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How local leaders have a role in moving care closer to home

By Deborah Fenney, Fellow, The King’s Fund 
19 February 2024

A major new report calling for a radical refocusing of the health and care system to put primary and community services at its core was published by The King’s Fund last week. But what role can local leaders play in making this happen?

At The King’s Fund, we wanted to understand why the long-held vision of moving care ‘closer to home’ has not been achieved, despite successive governments of the past 30 years stating a commitment to this ambition. This significant policy failure to grow and invest in primary and community care and the lack of support for people accessing primary and community services, such as reliable access to GP appointments – means increased pressures on already overstretched acute hospitals. Our report sets out the underlying factors that have prevented the vision being achieved, and highlights the role of national policymakers and local system leaders in starting a shift towards a refocusing of the health and care system towards primary and community services. 

A key factor was the lack of agreement about why it’s important to move care closer to people’s homes, along with misplaced beliefs about the potential for these initiatives to produce quick financial savings. We found many such initiatives have been abandoned before they had a chance to demonstrate their impact. The relative lack of data has created a cycle of invisibility for primary and community services, leading to a lack of evidence to support investment and lack of focus on those services by senior leaders who often have little or no direct experience of those sectors. Because urgent problems take priority over longer term issues, primary and community services again lose out. At a national level, neither financial architecture, nor policies and strategies, are aligned to the vision enough to facilitate a shift of focus.

Where provided with an enabling environment, several aspects of this work are in the gift of local leaders, and so I want to focus on what’s perhaps most important for you to hear from our findings.

First, for local leaders to be able to make progress with this refocusing of the system, we highlight the need to change how they are held to account – less of a singular focus on activity in acute settings, and more accountability for health outcomes, patient experience and the joining up of services. This also means ensuring these leaders have the conditions in which they have headspace to think about longer-term goals as well as immediate concerns, to make the right decision in a local context.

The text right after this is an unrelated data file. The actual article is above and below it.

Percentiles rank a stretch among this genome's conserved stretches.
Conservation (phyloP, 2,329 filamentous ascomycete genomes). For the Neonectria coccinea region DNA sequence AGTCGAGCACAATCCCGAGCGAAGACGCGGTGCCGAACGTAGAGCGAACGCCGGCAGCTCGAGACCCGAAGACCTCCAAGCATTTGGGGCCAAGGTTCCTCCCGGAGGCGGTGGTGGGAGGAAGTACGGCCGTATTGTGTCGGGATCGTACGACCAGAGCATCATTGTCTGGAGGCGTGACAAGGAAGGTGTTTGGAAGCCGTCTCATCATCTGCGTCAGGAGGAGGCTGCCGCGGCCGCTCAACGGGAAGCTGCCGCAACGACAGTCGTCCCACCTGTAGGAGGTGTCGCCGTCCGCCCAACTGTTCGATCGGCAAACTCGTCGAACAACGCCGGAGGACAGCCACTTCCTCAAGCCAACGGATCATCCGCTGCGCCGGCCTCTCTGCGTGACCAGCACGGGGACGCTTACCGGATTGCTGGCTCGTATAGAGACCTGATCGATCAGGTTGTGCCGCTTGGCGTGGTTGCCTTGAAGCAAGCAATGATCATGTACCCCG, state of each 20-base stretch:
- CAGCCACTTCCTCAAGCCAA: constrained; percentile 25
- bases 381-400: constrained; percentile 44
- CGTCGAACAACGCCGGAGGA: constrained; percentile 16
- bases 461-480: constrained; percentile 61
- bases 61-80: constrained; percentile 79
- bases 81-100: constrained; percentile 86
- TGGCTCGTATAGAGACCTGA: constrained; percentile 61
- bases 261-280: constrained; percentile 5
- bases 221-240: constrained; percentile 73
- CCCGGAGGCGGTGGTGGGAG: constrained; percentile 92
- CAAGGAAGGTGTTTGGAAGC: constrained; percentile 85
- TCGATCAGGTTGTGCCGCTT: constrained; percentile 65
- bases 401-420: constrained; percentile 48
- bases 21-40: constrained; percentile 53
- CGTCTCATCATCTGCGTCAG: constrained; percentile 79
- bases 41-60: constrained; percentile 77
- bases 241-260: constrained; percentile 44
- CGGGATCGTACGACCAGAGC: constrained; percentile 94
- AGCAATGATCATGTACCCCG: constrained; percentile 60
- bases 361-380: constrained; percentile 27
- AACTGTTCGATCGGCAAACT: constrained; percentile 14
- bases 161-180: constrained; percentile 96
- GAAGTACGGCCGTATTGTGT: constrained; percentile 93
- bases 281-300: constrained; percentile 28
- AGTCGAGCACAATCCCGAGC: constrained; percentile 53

Second, too often senior NHS leadership teams lack experience in sectors outside of hospitals. While there is more to do to build a future pipeline of leadership talent with experience of multiple sectors, local leaders can start now by ensuring the senior local leadership has a wide base of experience for example in community services, primary care, and the voluntary sector. Where that’s not possible, leaders should proactively and meaningfully engage across these sectors to ensure decisions taken benefit from that experience and insight. Often this means engaging across organisations, as well as with local authority and voluntary sector counterparts. This is as much about NHS asking what it can do to help its partners, not just expecting those sectors to support the NHS. The value the voluntary sector can bring to supporting people’s health locally has long been recognised, and it’s also important for voluntary sector leaders to ensure their offer is clear to statutory organisations. Much of this comes back to developing strong relationships and partnerships across statutory and voluntary sectors, as we’ve found in previous work.

And finally, engagement doesn’t just stop with professionals. Leaders can make assumptions about the views of the public and patients when it comes to service design – and those assumptions can be wrong. Enabling local communities to engage with and understand system change means involving people meaningfully from the start. Leaders should set this expectation across their local systems – and provide their staff with the time and resources to do it properly. Deliberative work has shown that enabling people to understand and discuss a topic before being asked their views on it means that they can better understand what is happening and why it’s important. This kind of work has been used in health and social care to help people learn about funding and models of delivery. 

Of course, none of this is new, but in our current context it bears repeating. In the face of such complex barriers, there is clearly no one solution, or one single actor who can facilitate change. There’s a need for a wholesale refocusing of the system. Our research makes clear that shifting the focus to primary and community health and care services requires changes that are multiple, interconnected, layered and difficult; they will take time and require a willingness to implement. If we’re serious about making care closer to home a reality, everyone in the system – national leaders, system leaders, staff at all levels of health and care – has a part to play.

By Deborah Fenney, Fellow, The King’s Fund 

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